In the year of Mr. Campbell's debate with McCalla (1823) he became the regular preacher for the church at Carlisle, in Nicholas county, Kentucky, where three years afterward he first saw Mr. Campbell, who was there on a visit. From this interview, and the reading of the "Christian Baptist," his views of the Christian institution were much enlarged, and he learned greatly to admire and love the individual whose developments of the primitive gospel had done so much to enlighten men's minds on the subject of religion. Being a true lover of the Bible, and a man of clear perception and sober judgment, he was not long in comprehending and appreciating aright those points in which Mr. Campbell was thought to differ from Mr. Stone; and as he had much influence with his own people, he became largely instrumental in removing prejudices and preparing the way for a cordial Christian union with the Reformers.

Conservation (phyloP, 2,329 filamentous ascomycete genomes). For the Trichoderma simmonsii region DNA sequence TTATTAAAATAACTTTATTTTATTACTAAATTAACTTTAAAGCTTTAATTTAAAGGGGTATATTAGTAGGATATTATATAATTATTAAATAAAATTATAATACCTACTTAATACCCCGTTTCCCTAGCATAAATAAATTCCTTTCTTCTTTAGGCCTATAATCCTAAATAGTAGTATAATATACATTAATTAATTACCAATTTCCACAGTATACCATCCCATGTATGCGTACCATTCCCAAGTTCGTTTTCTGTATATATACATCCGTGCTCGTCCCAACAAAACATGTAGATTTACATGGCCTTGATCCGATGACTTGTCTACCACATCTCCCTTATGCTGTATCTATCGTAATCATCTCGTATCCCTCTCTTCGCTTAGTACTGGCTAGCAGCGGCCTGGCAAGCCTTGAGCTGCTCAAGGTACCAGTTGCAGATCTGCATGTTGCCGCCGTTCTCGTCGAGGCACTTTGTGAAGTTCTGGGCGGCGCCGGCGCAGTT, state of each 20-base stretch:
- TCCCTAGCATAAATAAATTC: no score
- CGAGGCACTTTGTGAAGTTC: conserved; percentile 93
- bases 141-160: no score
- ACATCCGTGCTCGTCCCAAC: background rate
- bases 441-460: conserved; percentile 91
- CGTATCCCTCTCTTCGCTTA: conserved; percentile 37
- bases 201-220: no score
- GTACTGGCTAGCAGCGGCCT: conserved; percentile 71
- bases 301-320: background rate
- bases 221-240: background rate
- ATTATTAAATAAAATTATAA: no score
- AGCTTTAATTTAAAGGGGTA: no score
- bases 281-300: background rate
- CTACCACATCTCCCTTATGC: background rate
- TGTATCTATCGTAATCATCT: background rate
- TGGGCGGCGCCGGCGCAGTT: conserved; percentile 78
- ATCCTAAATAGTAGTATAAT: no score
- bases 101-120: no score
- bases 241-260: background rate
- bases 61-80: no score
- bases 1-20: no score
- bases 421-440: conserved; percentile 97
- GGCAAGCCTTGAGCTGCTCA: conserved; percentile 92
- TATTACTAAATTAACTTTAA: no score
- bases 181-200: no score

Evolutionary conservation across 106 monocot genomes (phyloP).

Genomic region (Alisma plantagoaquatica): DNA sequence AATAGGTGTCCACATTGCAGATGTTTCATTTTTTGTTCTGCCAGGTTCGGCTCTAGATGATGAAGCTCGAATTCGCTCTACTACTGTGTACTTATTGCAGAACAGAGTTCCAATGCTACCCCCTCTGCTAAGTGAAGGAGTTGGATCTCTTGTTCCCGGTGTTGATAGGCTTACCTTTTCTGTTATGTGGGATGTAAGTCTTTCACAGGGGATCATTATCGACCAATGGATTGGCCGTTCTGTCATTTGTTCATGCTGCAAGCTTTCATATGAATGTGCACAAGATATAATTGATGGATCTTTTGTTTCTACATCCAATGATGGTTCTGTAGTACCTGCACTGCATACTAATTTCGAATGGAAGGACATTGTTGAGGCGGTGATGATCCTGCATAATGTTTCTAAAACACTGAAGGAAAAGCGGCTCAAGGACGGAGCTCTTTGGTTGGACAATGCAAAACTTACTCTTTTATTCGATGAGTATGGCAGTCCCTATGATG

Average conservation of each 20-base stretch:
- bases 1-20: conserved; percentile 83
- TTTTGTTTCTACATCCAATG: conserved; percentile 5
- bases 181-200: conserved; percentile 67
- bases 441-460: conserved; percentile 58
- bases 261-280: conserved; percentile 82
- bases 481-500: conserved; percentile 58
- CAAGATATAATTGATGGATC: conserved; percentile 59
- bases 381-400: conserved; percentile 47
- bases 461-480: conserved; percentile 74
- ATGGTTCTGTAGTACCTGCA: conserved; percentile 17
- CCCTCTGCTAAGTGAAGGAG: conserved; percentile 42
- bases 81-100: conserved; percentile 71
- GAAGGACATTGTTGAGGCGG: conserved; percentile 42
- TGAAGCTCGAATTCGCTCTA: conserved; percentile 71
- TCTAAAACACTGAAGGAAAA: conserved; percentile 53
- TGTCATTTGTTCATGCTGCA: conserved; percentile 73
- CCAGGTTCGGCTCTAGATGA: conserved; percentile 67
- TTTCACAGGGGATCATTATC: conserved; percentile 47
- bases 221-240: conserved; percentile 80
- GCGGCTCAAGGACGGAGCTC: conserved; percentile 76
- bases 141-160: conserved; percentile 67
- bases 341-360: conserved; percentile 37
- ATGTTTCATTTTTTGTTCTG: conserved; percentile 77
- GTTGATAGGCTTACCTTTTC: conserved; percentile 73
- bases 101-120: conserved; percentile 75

Another individual whose influence greatly contributed to this union was Thomas M. Allen, a native of Shenandoah, now Warren county, Va., born October 21, 1797. His ancestors were Presbyterians, and he received his education chiefly from Mr. Snyder and William Williamson, Presbyterian preachers, and from John S. McNamara, one of the most eminent mathematicians of the time. Before he was seventeen years of age he entered the army as a volunteer, and served for more than six months during the war with England, in a Virginia regiment commanded by Colonel Yancy. In 1816, while returning to Virginia from a visit to Kentucky, when within six miles of Washington, Pa., in a violent storm a large tree suddenly fell across the road, instantly killing a young lady by his side and crushing his own horse under him, inflicting upon him [376] at the same time so much injury as to result in the almost entire loss of the use of his left arm. Removing to Kentucky in 1819, he married in Fayette county, and attended the law school of Transylvania University, and subsequently, in 1822, commenced the practice of law in Bloomington, Ind. Here his success equaled his highest expectations, but he and his wife being immersed by B. W. Stone, he returned to Kentucky, and on the 23d of June, 1823, became one of the original six members of the church constituted at "Old Union," in Fayette county, the other male members being Samuel Ellis and James Rankin. He soon commenced preaching, and in May, 1825, was ordained at "Union." His speaking abilities, fine personal appearance and popular manners gave him great influence, and his labors were attended with marked success. He planted churches at Paris, Antioch and Clintonville in Bourbon county, and at Cynthiana in Harrison, being also a fellow-laborer with most of the distinguished pioneer preachers of Kentucky, and enjoying the confidence and esteem of the entire brotherhood.